Friday, October 3, 2008
I have discovered a wonderful and nutritious breakfast I would love to share with you.
Soaked oatmeal . Ok the name doesn't conjure up the taste buds, but once you taste it.
Delicious and smooth!
Why soak the oatmeal?
1.) Basically soaking (with an acid like yogert) helps to break down phytates in grains which prevent proper digestion of the nutrients and allows the body to properly absorb all the good content of those whole grains!
2.)It cuts the cooking time of old fashioned organic oatmeal to only about 5 min, if that!!! (It usually takes about 20-25 min.)
3.) Soaking expands the oatmeal so it yields more servings. Which makes oatmeal a very frugal meal!
I like to add dried fruit (not treated with sulfites) like cranberries and apples, slivered almonds, coconut flakes and flax seed to the mix too. Soak it all overnight in a glass jar or tupperware container on the counter (I have found the oatmeal isn't as smooth if you soak it in the fridge).
Top it off with a little soy milk, maple syrup or honey and you are on your way to a super nutritious breakfast!
Phytic acid is found within the hulls of nuts, seeds, and grains. In-home food preparation techniques can reduce the phytic acid in all of these foods. Simply cooking the food will reduce the phytic acid to some degree. More effective methods are soaking in an acid medium, lactic acid fermentation, and sprouting.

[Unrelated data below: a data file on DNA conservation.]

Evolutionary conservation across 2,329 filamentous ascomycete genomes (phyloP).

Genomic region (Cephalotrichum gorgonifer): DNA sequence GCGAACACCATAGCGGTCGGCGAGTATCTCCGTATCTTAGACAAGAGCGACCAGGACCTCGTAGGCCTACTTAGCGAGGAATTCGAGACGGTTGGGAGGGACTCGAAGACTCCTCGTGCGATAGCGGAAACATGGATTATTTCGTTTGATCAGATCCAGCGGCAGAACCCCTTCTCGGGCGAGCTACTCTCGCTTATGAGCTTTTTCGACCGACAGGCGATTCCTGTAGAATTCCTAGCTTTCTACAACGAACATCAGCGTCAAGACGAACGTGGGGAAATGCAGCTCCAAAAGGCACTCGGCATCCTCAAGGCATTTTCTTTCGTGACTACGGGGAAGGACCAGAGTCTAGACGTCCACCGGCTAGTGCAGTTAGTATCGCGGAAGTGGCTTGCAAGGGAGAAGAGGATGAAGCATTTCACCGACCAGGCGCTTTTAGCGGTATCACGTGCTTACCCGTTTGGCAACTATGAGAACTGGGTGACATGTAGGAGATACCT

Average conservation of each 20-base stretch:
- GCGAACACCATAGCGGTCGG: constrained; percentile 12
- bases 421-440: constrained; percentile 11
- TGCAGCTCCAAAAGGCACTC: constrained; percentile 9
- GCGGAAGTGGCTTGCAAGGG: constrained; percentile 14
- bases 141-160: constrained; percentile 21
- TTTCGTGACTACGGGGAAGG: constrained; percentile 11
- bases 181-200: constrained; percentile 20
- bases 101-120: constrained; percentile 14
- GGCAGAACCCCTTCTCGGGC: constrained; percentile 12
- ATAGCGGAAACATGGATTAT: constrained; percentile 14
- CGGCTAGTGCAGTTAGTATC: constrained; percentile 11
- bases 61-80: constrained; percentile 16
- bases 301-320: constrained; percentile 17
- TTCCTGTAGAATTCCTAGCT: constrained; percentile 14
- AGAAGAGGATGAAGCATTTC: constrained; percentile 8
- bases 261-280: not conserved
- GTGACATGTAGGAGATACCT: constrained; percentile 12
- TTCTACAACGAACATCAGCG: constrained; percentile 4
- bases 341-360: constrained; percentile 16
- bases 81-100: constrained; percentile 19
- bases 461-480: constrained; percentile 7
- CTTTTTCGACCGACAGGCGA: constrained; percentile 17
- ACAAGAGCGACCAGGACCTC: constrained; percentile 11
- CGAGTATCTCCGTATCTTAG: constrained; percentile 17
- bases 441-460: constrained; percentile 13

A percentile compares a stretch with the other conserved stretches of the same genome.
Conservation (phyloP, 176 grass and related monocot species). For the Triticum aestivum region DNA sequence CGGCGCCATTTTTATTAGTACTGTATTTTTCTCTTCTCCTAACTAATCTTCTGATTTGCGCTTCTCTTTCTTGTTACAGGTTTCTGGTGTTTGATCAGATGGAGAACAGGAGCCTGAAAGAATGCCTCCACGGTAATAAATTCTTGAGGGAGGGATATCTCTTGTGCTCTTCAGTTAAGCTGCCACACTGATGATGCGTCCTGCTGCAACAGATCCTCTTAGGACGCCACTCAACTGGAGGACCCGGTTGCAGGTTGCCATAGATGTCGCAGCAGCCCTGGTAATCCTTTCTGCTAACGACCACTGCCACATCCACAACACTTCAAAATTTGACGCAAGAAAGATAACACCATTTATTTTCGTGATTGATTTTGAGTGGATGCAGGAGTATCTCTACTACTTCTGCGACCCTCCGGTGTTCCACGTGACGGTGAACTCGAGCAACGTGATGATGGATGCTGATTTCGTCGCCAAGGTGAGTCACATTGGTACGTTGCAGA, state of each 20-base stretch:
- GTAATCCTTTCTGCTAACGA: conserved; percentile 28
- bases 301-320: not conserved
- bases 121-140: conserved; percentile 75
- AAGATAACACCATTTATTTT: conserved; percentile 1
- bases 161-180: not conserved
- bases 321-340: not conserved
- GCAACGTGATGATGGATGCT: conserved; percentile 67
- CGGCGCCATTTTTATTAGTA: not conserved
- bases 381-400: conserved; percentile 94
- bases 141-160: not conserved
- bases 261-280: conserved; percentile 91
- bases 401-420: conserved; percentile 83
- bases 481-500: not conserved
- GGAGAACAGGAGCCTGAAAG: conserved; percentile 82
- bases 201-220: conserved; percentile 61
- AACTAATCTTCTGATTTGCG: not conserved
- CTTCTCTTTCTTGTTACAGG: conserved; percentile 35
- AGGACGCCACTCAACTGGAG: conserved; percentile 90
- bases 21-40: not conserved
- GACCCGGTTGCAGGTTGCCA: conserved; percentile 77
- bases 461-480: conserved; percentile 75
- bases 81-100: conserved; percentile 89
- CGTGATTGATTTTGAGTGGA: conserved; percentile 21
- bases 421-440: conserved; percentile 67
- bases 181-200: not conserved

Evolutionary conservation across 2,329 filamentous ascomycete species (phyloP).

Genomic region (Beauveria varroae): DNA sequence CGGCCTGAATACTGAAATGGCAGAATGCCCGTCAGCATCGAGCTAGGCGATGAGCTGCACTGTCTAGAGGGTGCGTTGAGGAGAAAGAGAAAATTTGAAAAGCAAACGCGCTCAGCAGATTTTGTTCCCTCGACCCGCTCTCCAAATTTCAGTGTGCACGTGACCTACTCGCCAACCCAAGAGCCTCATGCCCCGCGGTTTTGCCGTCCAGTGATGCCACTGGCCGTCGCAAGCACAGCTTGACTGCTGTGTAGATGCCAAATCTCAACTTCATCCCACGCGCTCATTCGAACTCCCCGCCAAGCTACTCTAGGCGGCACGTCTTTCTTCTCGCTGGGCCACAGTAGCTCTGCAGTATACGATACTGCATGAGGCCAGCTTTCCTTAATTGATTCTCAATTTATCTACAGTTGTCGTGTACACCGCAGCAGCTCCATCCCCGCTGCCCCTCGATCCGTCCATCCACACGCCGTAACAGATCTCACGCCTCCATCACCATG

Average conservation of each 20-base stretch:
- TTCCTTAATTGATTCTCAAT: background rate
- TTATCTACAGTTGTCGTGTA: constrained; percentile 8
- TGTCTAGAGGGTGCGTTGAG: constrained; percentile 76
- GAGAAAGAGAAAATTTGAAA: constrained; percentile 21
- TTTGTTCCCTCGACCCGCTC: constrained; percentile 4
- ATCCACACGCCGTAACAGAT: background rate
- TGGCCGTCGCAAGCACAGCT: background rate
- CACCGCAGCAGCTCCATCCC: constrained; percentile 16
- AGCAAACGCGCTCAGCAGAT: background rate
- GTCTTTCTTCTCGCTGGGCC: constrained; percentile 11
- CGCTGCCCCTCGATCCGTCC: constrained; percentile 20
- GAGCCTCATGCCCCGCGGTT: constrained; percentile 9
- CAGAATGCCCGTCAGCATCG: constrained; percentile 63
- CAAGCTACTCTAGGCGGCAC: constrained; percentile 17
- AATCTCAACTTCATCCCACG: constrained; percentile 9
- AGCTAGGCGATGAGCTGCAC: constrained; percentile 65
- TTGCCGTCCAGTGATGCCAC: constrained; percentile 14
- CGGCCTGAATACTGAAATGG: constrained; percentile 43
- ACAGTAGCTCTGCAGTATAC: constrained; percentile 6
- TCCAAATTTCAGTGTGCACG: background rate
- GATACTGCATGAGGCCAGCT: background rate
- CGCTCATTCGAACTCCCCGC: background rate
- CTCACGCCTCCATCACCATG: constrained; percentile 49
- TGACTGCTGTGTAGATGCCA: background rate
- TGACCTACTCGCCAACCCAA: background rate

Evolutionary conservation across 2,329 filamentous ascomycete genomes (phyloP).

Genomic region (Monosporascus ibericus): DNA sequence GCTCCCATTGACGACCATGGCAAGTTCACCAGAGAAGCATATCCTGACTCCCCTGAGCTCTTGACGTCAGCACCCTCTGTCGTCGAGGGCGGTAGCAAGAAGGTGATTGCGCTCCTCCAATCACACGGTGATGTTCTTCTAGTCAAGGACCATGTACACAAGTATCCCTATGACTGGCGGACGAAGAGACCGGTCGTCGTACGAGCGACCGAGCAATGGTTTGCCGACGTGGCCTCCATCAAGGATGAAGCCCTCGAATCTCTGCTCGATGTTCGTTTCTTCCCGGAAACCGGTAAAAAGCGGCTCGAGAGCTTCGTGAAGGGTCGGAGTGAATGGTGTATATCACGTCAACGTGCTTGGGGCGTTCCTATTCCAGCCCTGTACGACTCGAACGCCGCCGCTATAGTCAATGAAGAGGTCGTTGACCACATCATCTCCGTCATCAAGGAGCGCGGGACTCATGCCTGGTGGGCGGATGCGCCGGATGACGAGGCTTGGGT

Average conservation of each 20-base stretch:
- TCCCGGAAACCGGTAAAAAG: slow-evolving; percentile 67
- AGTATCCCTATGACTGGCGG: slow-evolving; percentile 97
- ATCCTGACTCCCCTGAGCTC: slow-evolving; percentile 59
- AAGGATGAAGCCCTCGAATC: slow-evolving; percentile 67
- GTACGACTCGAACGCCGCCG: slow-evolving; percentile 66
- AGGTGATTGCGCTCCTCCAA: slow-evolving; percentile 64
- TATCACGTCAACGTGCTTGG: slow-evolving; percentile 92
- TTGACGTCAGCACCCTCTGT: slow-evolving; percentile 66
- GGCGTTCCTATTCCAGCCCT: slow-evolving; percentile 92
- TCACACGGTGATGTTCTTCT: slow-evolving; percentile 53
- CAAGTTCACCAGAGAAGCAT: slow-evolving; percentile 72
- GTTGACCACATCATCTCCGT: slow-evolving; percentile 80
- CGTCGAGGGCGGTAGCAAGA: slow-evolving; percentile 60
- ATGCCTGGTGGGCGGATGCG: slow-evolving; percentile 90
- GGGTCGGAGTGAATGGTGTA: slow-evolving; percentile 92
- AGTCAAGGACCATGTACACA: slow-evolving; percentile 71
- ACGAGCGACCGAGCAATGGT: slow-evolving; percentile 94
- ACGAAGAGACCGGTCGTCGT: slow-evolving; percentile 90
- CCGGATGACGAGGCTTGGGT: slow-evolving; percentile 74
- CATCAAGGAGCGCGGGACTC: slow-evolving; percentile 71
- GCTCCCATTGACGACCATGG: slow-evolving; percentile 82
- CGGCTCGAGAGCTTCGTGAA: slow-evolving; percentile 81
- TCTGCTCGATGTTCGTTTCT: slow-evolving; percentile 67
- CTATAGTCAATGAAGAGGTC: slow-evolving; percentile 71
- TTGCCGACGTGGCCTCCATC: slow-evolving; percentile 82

Phytic acid is a strong chelator of important minerals such as calcium, magnesium, iron, and zinc, and can therefore contribute to mineral deficiencies in people whose diets rely on these foods for their mineral intake, such as those in developing countries. It also acts as an acid, chelating the vitamin niacin, which is basic, causing the condition known as pellagra.  In this way, it is an anti-nutrient. For people with a particularly low intake of essential minerals, especially young children and those in developing countries, this effect can be undesirable. (Copied from Wikipedia link provided above.)
There have been some studies about the chelation effects of phytic acid in depriving cancer cells of iron. Something I have just started learning about and interested looking into further. Phytic acid's same mineral binding properties may also prevent colon cancer by reducing oxidative stress in the lumen of the intestinal tract. Researchers now believe that phytic acid, found in the fiber of legumes and grains, is the major ingredient responsible for preventing colon cancer and other cancers.. (copied from the phytate wikipedia link provided above). Also grain fed animals who do not produce phytase excrete large abouts of phosphorus into the environment because of the phytic acids chelation effects and binding properties with phosphorus. Phytase is used as an animal feed supplement - often in poultry and swine - to enhance the nutritive value of plant material by liberation of inorganic phosphate from phytic acid (myo-inositol hexakisphosphate) and, thereby, to reduce environmental phosphorus pollution.